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Sep 16, 2013 | 10:25 AM

Teed Off In Cuba

If you were thinking of using golf as an excuse to visit Cuba—or were simply looking forward to checking out some exciting-sounding new courses planned for the island—you can put away the suitcases, at least for now. According to the Miami Herald, none of the highly touted golf projects in Cuba has begun construction. And one of the companies vying to build is suing—and this will take a little explaining—the PGA of America. According to the newspaper, 360 Vox Corp., a Canadian firm, is claiming it lost more than $25 million because the PGA of America persuaded PGA Ltd., based in Britain, to cancel the deal that would have given the developer the British group’s endorsement. 360 Vox says the PGA of America caved to criticism from political groups in Washington, which view the deal as a way of getting around American trade sanctions. It’s more than a little complicated, but one thing is clear: Golf’s return to Cuba, and foreign golfers with it, is off to a slow start.

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Sep 13, 2013 | 06:59 AM

Long-Ball Paul

It’s been a long, busy week filled with somber memories and worries around the world, so The Buzz wanted to end it on a lighter note. We recently stumbled across this video of tour pro Paul Casey at the 2011 Telus Skins Game in Alberta, Canada, where he tried to throw a golf ball onto the green of a par-three hole from 132 yards away. Easy, you say? Think about it. An NFL quarterback can toss a football 50 or 60 yards and this is more than twice that, granted with a much smaller object. But still: 132 yards? That’s deeper than the left-centerfield wall in most major-league ballparks. It’s also worth noting that Casey was sidelined for most of 2012 by a shoulder injury that he said he sustained while snowboarding. Perhaps this hefty heave was a contributing factor because he certainly doesn’t leave anything in the bag.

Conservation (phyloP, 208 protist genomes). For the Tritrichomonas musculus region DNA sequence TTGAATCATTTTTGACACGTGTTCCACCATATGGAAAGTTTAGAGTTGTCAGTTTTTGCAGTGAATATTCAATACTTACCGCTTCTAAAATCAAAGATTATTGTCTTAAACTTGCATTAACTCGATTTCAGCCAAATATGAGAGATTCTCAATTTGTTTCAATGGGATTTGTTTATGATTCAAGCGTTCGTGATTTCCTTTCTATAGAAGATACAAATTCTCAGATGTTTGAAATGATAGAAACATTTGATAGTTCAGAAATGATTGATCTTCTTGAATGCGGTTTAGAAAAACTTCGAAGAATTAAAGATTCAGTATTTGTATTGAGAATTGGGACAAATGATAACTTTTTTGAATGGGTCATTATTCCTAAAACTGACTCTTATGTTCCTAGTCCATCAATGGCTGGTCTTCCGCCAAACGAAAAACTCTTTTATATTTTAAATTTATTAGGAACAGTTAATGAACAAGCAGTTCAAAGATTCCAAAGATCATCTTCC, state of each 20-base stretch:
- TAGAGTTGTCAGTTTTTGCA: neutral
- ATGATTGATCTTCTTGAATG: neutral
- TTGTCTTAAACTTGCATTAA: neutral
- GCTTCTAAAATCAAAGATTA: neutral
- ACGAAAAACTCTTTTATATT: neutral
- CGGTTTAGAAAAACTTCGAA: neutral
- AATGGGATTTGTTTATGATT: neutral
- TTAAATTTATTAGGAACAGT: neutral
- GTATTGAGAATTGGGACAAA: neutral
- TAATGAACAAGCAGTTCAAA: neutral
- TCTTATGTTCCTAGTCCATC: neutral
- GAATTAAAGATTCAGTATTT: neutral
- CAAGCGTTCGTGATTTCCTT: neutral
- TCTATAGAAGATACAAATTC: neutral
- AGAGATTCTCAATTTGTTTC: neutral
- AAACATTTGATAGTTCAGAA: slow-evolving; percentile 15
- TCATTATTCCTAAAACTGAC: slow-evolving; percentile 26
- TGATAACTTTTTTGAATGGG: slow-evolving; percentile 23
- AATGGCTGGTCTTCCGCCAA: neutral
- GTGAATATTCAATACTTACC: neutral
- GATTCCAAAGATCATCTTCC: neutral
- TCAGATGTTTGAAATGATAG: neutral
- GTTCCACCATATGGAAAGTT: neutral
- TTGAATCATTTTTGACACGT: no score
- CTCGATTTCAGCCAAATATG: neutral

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Sep 12, 2013 | 11:11 AM

The Dyes (Still) Have It

Pete and Alice Dye are both well into their 80s, but do you think they put their feet up to relax this summer? Not a chance. The peripatetic couple, who spend their summers in Carmel, Ind. outside Indianapolis, have nearly completed a renovation of Gulf Stream Golf Club near their winter home in Delray Beach, Fla. With advances in equipment, the bunkers on the club’s 1923 Donald Ross-designed layout were out of position and were penalizing higher handicappers. “We have high respect for Mr. Ross’s work, and try to do what he would do were he alive today,” says Alice. Pete is also updating The Golf Club in New Albany, Ohio, a course virtually untouched since he built it in the mid-1960’s; and is revising The Keswick Club in Charlottesville, Va. (above). When they’re not busy with course design work, both Dyes routinely shoot well below their ages. If golf is a prescription for long life, the Dyes are living proof.

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Sep 11, 2013 | 10:17 AM

A Really Green Jacket

Horton Smith's green jacket that The Buzz told you about last week sold this past weekend for $682,229—the highest price ever for a piece of golf memorabilia. (The final bid was actually $593,243 with the rest, almost $90,000, going to Green Jacket Auctions as a commission.) There were about seven serious bidders who really drove up the price in the final few hours on Saturday. Company co-owner Bob Zafian was on the phone with the two elderly brothers, who inherited the jacket from their mother who was married to Smith's brother, giving them regular updates on the enormous bids that jumped almost $400,000 on Saturday. "One of the brothers said he had to double his heart medicine," says Zafian with a chuckle. "They were very surprised. I was, too. We were hoping for perhaps $300,000." And to think that the brothers reportedly tried to give it to Augusta National 15 years ago in exchange for some badges to the Masters.

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